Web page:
27 March 2009

Not Total Recall, Thank You

tToday Bruce and I were walking around SoHo, the neighborhood in which he works. I worked there, too, many years ago: half my lifetime ago. He has known me through all of those years; the only people in my life now who've known me longer are members of my family.

We passed a store called Sur la Table on Spring and Crosby Streets. Back in the day, I worked there, except that it wasn't Sur la Table. In fact, the vast majority of the stores, restaurants and people there today weren't there back when I was working in the neighborhood.

The building in which Sur la Table sells trendy kitchen chotchkes to trendy people who eat in trendy restaurants once housed American Youth Hostels. I worked for them for about two years. During that time, they moved into what is now Sur la Table. Before that, it was located in a loft space that wasn't very lofty, near the other end of Spring Street. Back in those days, there were still artists--real ones--living and working in that neighborhood. And my co-workers consisted of burnouts, dropouts, hippies who didn't know or care that it was the 1980's and an old Greenwich Village denizen turned new Greenwich Village denizen. Yippie to Yuppie, in other words. And, oh yeah, there was a self-proclaimed pacifist who listened to WBAI yet quoted Frantz Fanon.

In other words, it was just the place for me. I didn't stand out: I was just a depressed, repressed (self-repressed, actually) transgender who dared not speak her name and lived through advancing stages of alcohol dependency. Except, I didn't dress female in public, except for the Halloween parade and out of sight of anybody I knew. And I never missed work because of my drinking. OK, maybe a day or two. Or three or four. Besides, I usually had food with my alcohol.

And what kind of food was that? Usually, a small loaf of bread from the Vesuvio bakery and a piece of cheese from one of the delis. So, when I drank my wine (or, sometimes, beer) with it, I wasn't being a drunk, I was being European--specifically, French. And it was, and is, my right.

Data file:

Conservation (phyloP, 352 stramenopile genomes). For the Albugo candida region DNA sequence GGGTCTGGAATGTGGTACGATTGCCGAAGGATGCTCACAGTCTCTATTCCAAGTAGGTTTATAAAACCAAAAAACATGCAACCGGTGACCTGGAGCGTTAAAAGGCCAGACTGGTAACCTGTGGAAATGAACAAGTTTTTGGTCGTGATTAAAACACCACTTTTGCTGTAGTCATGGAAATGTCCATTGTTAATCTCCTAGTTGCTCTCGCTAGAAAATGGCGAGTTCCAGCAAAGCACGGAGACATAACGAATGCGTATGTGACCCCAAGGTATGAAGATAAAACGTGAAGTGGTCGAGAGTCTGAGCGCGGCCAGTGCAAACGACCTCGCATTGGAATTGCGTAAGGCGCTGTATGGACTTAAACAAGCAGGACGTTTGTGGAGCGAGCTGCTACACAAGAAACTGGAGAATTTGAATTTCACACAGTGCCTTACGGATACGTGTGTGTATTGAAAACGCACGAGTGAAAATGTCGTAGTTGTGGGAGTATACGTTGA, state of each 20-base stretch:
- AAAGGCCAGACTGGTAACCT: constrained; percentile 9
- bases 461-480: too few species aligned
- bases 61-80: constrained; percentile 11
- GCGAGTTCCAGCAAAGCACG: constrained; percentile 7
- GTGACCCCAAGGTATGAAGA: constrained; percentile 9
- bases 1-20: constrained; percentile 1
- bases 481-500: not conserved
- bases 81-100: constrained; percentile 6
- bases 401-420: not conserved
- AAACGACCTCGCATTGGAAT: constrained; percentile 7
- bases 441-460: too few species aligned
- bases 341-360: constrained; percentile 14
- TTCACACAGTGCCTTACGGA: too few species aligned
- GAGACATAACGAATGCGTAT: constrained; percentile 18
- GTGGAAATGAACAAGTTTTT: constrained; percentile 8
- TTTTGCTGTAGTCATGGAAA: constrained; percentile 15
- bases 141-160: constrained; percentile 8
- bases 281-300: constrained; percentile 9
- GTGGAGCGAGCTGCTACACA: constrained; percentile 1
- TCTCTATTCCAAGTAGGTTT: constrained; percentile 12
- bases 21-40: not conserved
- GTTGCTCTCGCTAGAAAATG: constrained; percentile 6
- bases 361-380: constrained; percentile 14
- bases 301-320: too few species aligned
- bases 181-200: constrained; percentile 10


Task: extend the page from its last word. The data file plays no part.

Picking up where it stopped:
Vesuvio's has moved to a block near the Bowery. Bruce and I passed it, and that is what started my reverie of memories. I mentioned those picnic lunches during my AYH days; the way he looked at me, I knew he was thinking about the booze. I mentioned it, and he said, "It's so good that you quit."

"Yes. Testosterone and alcohol isn't such a good combination sometimes, is it?"

"Not for you, it wasn't."

"So now I'm full of estrogen and caffeine."

"That's why you get giddy sometimes."

In mock protest, I squealed, "No, it's the hormones."

"Always the hormones." We laughed.

Then, over lunch we talked about people we knew and haven't seen in years. What are they like now? Have they become people neither of us could have imagined? Or people they themselves could not have imagined?

"I guess we're all surprised at how we turn out," I volunteered.

He nodded. "I remember all the anger you used to have. You carried it in your shoulders."

"I'm still angry sometimes."

"Not like you used to be."

"Back when I had a beard..."

His eyes widened. "That's right! I almost forgot that you had a beard."

Then I mentioned that yesterday I was talking to someone I hadn't seen in a while and didn't recall that I had a beard. Carlos used to own a bike shop on 7th Avenue and 26th Street, if I remember correctly. I recall that it was between the Fashion Institute of Technology campus, where I was teaching at the time, and the old Veterans' Administration hospital and offices. Today he owns a shop in the next neighborhood over from mine. I needed a chain for my commuter bike, so I paid him a visit.

We also did a bit of reminiscing. He asked what I've been up to, and, for the first time, I mentioned my upcoming surgery. In fact, it's the first time I've said anything at all about my transition. Surely he's seen me change, but he never mentioned it--until I did yesterday.

He looked at me from head to toe. "You're so much better now."

"Well, I'm not in as good physical shape. I'm nowhere near as good a rider."

"Who is?"

"True enough. But I've been such a slacker."

"I'm sure you have a lot on your plate."

"Well," I said, "it's what I need to do."

"And look at you. You look so much better!"


"Yes. You're radiant. And you can hold such a good conversation."

"Oh, I wouldn't go back."

"Of course not."

"If I did, I'd have to grow a beard," I quipped.

He tapped his head and thought for a minute. "That's right. You did have a beard--a red one. I almost forgot. It's hard to imagine you ever had it."

Have other people forgotten? I wonder what else they may have forgotten. Or what I've forgotten.